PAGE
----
The following blog-post has been contributed by CRU Intern Tim Craven:
It is generally agreed that the Commonwealth’s power to legislate ‘with respect to the people of any race for whom it is deemed necessary to make special laws’ (s. 51(xxvi)) should be repealed in any future constitutional referendum. Not only is repeal justified on the basis of its unclear scope but also the very existence of a power predicated on race - extra-judicially described by Chief Justice Robert French as a ‘harmful taxonomy of humanity’ - upsets contemporary Australian standards of equality. If the race power is repealed but not replaced, there is a risk that a number of present and future Commonwealth laws beneficial to Aboriginal people and Torres Strait Islanders would not find support within other heads of power. There are different views as to what exactly should replace s. 51(xxvi), with many of the suggested formulae bringing with them the problems that compel its repeal in the first place. A less commonly explored approach is to consider how current and future Indigenous-related legislation could draw on what remains in the Constitution so that a replacement head of power could be a more limited and nuanced power that is based upon need.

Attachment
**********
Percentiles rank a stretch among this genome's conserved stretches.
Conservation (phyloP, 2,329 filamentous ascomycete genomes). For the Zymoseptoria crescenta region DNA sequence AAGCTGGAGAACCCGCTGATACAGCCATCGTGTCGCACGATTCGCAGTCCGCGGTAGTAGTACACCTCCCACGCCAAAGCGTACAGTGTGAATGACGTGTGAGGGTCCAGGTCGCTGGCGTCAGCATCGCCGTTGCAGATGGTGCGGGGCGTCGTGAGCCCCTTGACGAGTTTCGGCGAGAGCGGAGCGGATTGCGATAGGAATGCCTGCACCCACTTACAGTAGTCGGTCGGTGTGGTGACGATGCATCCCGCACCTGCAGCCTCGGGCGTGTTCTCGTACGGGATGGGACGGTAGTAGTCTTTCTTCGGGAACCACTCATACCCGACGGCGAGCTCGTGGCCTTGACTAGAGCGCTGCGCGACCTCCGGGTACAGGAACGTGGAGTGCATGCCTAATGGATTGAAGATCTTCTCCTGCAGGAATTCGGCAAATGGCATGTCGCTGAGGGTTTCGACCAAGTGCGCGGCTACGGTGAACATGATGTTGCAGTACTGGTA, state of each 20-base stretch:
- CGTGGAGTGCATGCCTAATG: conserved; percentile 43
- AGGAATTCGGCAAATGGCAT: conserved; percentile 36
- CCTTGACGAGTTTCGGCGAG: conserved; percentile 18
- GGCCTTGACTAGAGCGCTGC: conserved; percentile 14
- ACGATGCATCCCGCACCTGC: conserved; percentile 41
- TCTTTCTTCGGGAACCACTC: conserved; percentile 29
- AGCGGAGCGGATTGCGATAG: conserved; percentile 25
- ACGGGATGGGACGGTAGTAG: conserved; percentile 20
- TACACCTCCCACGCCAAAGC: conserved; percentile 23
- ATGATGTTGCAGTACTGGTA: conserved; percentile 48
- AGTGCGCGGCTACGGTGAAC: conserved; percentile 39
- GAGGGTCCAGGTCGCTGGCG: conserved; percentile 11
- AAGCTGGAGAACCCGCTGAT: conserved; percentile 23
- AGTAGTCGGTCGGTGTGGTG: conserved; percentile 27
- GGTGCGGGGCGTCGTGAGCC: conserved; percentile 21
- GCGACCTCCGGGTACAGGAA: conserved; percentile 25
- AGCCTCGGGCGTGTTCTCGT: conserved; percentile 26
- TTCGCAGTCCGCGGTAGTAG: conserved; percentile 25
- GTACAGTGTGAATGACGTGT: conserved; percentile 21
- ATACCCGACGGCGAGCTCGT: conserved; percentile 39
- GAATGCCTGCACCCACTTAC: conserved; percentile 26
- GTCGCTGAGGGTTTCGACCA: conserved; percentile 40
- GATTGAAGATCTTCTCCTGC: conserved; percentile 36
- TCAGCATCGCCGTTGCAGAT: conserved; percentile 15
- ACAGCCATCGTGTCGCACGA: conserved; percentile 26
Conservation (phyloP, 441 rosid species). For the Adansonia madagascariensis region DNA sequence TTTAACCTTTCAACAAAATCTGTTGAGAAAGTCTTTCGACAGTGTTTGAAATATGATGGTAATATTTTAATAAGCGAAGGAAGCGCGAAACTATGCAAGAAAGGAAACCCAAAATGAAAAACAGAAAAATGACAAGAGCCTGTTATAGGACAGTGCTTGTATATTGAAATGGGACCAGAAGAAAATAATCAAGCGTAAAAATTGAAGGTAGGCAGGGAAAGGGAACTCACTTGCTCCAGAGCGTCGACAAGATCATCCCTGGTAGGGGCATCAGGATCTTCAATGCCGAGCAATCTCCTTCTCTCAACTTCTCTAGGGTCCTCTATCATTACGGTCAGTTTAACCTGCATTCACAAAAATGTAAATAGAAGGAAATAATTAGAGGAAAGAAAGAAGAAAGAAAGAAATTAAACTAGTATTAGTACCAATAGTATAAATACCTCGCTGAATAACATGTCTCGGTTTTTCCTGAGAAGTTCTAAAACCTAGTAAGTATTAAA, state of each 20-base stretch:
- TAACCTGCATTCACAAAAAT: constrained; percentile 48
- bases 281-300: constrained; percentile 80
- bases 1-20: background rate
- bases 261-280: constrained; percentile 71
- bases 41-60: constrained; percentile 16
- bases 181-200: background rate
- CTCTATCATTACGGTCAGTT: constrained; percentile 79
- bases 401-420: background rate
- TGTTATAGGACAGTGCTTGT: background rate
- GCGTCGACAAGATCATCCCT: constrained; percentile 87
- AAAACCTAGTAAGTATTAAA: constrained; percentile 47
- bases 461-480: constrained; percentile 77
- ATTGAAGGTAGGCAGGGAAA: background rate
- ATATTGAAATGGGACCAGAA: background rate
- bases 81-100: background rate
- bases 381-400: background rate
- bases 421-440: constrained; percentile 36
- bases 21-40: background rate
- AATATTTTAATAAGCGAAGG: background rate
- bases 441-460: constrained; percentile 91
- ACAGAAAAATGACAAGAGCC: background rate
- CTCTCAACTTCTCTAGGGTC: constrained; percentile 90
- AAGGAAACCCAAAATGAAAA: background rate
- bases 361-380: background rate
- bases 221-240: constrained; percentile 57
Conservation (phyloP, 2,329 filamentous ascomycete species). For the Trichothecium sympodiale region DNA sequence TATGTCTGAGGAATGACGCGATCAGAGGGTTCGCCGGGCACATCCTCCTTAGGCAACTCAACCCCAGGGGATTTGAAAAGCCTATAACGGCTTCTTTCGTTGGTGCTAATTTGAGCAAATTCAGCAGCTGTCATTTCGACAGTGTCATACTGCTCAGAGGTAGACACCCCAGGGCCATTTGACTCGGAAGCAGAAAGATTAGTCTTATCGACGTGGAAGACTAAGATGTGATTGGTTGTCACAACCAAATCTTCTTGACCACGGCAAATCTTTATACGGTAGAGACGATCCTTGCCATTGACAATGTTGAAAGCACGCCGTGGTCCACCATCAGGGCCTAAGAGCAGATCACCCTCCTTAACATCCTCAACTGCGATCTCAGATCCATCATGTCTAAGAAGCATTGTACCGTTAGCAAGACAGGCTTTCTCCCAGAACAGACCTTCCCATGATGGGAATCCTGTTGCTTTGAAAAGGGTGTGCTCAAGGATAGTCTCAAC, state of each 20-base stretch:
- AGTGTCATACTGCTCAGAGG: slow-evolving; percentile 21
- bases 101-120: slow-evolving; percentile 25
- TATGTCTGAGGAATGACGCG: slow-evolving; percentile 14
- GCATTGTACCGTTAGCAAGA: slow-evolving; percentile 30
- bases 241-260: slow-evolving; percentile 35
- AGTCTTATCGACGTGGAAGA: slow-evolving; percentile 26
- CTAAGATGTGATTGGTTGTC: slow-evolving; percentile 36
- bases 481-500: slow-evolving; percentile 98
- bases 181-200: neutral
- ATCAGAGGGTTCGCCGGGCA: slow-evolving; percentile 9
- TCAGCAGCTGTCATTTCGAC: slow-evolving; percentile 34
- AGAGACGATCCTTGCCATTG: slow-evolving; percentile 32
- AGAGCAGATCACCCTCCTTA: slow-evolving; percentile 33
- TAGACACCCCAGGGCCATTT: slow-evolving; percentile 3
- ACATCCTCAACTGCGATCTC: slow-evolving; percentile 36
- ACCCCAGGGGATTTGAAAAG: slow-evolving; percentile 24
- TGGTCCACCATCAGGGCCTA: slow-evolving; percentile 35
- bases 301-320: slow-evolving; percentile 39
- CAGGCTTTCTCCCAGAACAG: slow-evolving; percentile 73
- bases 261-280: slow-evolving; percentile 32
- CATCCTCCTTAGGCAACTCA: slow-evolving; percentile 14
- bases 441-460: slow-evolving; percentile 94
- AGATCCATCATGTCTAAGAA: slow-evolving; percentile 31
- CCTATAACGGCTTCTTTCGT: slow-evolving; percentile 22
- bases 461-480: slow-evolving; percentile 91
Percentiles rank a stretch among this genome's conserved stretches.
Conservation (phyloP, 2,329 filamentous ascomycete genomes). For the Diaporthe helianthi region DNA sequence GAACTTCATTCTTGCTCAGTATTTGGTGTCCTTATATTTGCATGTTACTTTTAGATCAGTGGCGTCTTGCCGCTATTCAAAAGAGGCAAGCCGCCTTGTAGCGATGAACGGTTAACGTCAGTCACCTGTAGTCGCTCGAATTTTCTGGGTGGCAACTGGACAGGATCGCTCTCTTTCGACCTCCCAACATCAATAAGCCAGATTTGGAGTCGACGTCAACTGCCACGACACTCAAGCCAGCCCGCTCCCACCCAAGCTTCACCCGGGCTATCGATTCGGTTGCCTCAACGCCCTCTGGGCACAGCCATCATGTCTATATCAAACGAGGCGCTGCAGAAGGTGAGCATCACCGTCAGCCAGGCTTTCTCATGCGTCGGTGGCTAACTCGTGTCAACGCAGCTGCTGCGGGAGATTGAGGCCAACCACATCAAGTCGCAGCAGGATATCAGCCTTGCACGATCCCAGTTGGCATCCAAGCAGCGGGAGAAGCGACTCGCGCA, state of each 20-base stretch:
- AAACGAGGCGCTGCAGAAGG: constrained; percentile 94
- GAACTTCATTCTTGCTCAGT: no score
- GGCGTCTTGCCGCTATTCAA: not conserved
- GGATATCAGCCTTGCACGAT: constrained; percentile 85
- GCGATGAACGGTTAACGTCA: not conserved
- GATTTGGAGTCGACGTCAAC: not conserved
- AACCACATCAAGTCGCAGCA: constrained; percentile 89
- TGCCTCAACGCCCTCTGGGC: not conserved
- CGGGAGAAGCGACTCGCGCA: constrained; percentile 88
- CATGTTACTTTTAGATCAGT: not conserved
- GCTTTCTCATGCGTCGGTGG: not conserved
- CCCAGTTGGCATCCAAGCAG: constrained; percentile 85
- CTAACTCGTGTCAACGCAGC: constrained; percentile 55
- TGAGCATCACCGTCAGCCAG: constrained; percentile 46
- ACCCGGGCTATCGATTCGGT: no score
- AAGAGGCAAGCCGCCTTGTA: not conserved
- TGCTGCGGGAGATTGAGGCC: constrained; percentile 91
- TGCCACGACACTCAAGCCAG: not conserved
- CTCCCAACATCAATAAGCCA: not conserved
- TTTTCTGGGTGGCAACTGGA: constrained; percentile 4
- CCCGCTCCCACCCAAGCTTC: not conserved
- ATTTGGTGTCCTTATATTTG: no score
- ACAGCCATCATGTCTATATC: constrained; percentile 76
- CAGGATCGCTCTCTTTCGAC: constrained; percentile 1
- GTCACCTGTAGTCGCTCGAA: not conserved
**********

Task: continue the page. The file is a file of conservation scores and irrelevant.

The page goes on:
Proposed replacement heads of power generally allow the Commonwealth to legislate with regard to ‘Aboriginal and Torres Strait Islander peoples.’ This arguably perpetuates problems associated with s. 51(xxvi) related to its characterisation as a ‘people’s power’, that is, one that enables the government to make laws with respect to a specific group of people. Any form of differential operation, even if confined to positive measures, is itself a ‘false taxonomy’ by continuing to rely on racial classification as a criterion of legislative validity. This is inconsistent with notions of the legal equality of the people. Additionally, difficult questions of characterisation arise under a ‘people’s power.’ According to former NSW Chief Justice James Spigelman, a power based on making distinctions between people ‘may enable discriminatory laws to be enacted pursuant to [it].’